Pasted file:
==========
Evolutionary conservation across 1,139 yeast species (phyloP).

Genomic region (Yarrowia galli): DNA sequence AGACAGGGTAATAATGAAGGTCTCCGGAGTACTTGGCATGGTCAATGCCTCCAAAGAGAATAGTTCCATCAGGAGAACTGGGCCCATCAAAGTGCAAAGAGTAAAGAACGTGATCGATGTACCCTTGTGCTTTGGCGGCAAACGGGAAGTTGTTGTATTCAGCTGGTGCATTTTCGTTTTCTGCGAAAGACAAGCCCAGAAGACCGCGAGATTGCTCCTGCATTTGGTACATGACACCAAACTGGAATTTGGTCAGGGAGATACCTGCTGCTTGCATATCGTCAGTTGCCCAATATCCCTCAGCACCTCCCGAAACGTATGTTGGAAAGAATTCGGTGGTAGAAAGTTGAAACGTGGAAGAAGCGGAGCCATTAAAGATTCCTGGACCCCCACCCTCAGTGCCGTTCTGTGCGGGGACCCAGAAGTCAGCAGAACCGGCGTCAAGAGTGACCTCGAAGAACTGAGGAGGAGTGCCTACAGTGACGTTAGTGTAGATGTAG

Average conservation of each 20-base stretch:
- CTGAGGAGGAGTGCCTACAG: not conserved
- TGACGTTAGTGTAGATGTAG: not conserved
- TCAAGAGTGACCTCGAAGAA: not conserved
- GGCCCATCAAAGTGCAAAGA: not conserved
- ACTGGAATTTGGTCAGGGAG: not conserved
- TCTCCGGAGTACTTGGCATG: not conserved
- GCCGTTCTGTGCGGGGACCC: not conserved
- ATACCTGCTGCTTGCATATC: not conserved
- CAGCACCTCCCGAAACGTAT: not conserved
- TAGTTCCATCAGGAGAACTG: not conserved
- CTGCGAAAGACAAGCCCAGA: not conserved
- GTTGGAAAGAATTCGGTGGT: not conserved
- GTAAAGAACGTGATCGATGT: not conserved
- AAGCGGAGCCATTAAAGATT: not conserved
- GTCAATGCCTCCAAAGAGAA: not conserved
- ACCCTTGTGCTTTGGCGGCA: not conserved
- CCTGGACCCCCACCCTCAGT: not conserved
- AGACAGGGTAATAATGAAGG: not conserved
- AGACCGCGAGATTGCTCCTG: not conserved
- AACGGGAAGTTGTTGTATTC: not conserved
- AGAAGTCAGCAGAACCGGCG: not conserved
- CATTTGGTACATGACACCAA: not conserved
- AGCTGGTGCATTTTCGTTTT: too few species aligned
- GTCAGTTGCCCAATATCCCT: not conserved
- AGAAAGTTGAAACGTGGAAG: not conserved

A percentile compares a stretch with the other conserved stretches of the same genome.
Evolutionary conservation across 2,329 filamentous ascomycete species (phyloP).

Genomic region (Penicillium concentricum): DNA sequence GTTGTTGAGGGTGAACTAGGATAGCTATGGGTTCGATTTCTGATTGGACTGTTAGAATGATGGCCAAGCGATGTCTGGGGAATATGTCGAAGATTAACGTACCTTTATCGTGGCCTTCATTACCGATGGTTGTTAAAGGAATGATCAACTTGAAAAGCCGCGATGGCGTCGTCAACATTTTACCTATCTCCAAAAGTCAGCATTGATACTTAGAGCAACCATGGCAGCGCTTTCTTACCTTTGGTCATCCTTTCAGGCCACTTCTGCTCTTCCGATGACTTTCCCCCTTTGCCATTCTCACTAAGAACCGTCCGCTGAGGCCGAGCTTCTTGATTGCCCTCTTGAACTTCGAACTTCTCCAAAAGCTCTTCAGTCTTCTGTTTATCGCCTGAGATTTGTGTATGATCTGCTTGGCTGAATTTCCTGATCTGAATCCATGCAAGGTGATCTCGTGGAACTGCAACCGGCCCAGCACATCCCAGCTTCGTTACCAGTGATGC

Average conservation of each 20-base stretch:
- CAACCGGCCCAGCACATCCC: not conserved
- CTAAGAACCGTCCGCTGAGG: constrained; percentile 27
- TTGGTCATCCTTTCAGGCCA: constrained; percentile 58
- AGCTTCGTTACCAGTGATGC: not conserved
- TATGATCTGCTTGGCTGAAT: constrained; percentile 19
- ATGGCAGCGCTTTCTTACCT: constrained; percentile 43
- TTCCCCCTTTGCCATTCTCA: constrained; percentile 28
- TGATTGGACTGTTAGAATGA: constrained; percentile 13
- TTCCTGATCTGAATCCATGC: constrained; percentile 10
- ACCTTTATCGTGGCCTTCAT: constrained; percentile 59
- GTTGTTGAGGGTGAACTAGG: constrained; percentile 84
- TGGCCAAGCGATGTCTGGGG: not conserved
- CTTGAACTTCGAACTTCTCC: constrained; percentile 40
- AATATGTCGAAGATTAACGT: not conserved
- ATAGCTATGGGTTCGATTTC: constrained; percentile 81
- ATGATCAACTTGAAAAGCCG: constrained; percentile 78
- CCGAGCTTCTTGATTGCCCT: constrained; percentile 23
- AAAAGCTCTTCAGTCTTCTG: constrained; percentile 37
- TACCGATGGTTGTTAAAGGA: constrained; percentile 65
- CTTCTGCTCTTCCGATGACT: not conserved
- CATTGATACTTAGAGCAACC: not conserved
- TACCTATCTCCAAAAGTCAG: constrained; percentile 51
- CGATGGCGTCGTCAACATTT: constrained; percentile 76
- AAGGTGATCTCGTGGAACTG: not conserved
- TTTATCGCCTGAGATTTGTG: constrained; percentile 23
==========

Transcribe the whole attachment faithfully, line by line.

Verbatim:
Evolutionary conservation across 1,139 yeast species (phyloP).

Genomic region (Yarrowia galli): DNA sequence AGACAGGGTAATAATGAAGGTCTCCGGAGTACTTGGCATGGTCAATGCCTCCAAAGAGAATAGTTCCATCAGGAGAACTGGGCCCATCAAAGTGCAAAGAGTAAAGAACGTGATCGATGTACCCTTGTGCTTTGGCGGCAAACGGGAAGTTGTTGTATTCAGCTGGTGCATTTTCGTTTTCTGCGAAAGACAAGCCCAGAAGACCGCGAGATTGCTCCTGCATTTGGTACATGACACCAAACTGGAATTTGGTCAGGGAGATACCTGCTGCTTGCATATCGTCAGTTGCCCAATATCCCTCAGCACCTCCCGAAACGTATGTTGGAAAGAATTCGGTGGTAGAAAGTTGAAACGTGGAAGAAGCGGAGCCATTAAAGATTCCTGGACCCCCACCCTCAGTGCCGTTCTGTGCGGGGACCCAGAAGTCAGCAGAACCGGCGTCAAGAGTGACCTCGAAGAACTGAGGAGGAGTGCCTACAGTGACGTTAGTGTAGATGTAG

Average conservation of each 20-base stretch:
- CTGAGGAGGAGTGCCTACAG: not conserved
- TGACGTTAGTGTAGATGTAG: not conserved
- TCAAGAGTGACCTCGAAGAA: not conserved
- GGCCCATCAAAGTGCAAAGA: not conserved
- ACTGGAATTTGGTCAGGGAG: not conserved
- TCTCCGGAGTACTTGGCATG: not conserved
- GCCGTTCTGTGCGGGGACCC: not conserved
- ATACCTGCTGCTTGCATATC: not conserved
- CAGCACCTCCCGAAACGTAT: not conserved
- TAGTTCCATCAGGAGAACTG: not conserved
- CTGCGAAAGACAAGCCCAGA: not conserved
- GTTGGAAAGAATTCGGTGGT: not conserved
- GTAAAGAACGTGATCGATGT: not conserved
- AAGCGGAGCCATTAAAGATT: not conserved
- GTCAATGCCTCCAAAGAGAA: not conserved
- ACCCTTGTGCTTTGGCGGCA: not conserved
- CCTGGACCCCCACCCTCAGT: not conserved
- AGACAGGGTAATAATGAAGG: not conserved
- AGACCGCGAGATTGCTCCTG: not conserved
- AACGGGAAGTTGTTGTATTC: not conserved
- AGAAGTCAGCAGAACCGGCG: not conserved
- CATTTGGTACATGACACCAA: not conserved
- AGCTGGTGCATTTTCGTTTT: too few species aligned
- GTCAGTTGCCCAATATCCCT: not conserved
- AGAAAGTTGAAACGTGGAAG: not conserved

A percentile compares a stretch with the other conserved stretches of the same genome.
Evolutionary conservation across 2,329 filamentous ascomycete species (phyloP).

Genomic region (Penicillium concentricum): DNA sequence GTTGTTGAGGGTGAACTAGGATAGCTATGGGTTCGATTTCTGATTGGACTGTTAGAATGATGGCCAAGCGATGTCTGGGGAATATGTCGAAGATTAACGTACCTTTATCGTGGCCTTCATTACCGATGGTTGTTAAAGGAATGATCAACTTGAAAAGCCGCGATGGCGTCGTCAACATTTTACCTATCTCCAAAAGTCAGCATTGATACTTAGAGCAACCATGGCAGCGCTTTCTTACCTTTGGTCATCCTTTCAGGCCACTTCTGCTCTTCCGATGACTTTCCCCCTTTGCCATTCTCACTAAGAACCGTCCGCTGAGGCCGAGCTTCTTGATTGCCCTCTTGAACTTCGAACTTCTCCAAAAGCTCTTCAGTCTTCTGTTTATCGCCTGAGATTTGTGTATGATCTGCTTGGCTGAATTTCCTGATCTGAATCCATGCAAGGTGATCTCGTGGAACTGCAACCGGCCCAGCACATCCCAGCTTCGTTACCAGTGATGC

Average conservation of each 20-base stretch:
- CAACCGGCCCAGCACATCCC: not conserved
- CTAAGAACCGTCCGCTGAGG: constrained; percentile 27
- TTGGTCATCCTTTCAGGCCA: constrained; percentile 58
- AGCTTCGTTACCAGTGATGC: not conserved
- TATGATCTGCTTGGCTGAAT: constrained; percentile 19
- ATGGCAGCGCTTTCTTACCT: constrained; percentile 43
- TTCCCCCTTTGCCATTCTCA: constrained; percentile 28
- TGATTGGACTGTTAGAATGA: constrained; percentile 13
- TTCCTGATCTGAATCCATGC: constrained; percentile 10
- ACCTTTATCGTGGCCTTCAT: constrained; percentile 59
- GTTGTTGAGGGTGAACTAGG: constrained; percentile 84
- TGGCCAAGCGATGTCTGGGG: not conserved
- CTTGAACTTCGAACTTCTCC: constrained; percentile 40
- AATATGTCGAAGATTAACGT: not conserved
- ATAGCTATGGGTTCGATTTC: constrained; percentile 81
- ATGATCAACTTGAAAAGCCG: constrained; percentile 78
- CCGAGCTTCTTGATTGCCCT: constrained; percentile 23
- AAAAGCTCTTCAGTCTTCTG: constrained; percentile 37
- TACCGATGGTTGTTAAAGGA: constrained; percentile 65
- CTTCTGCTCTTCCGATGACT: not conserved
- CATTGATACTTAGAGCAACC: not conserved
- TACCTATCTCCAAAAGTCAG: constrained; percentile 51
- CGATGGCGTCGTCAACATTT: constrained; percentile 76
- AAGGTGATCTCGTGGAACTG: not conserved
- TTTATCGCCTGAGATTTGTG: constrained; percentile 23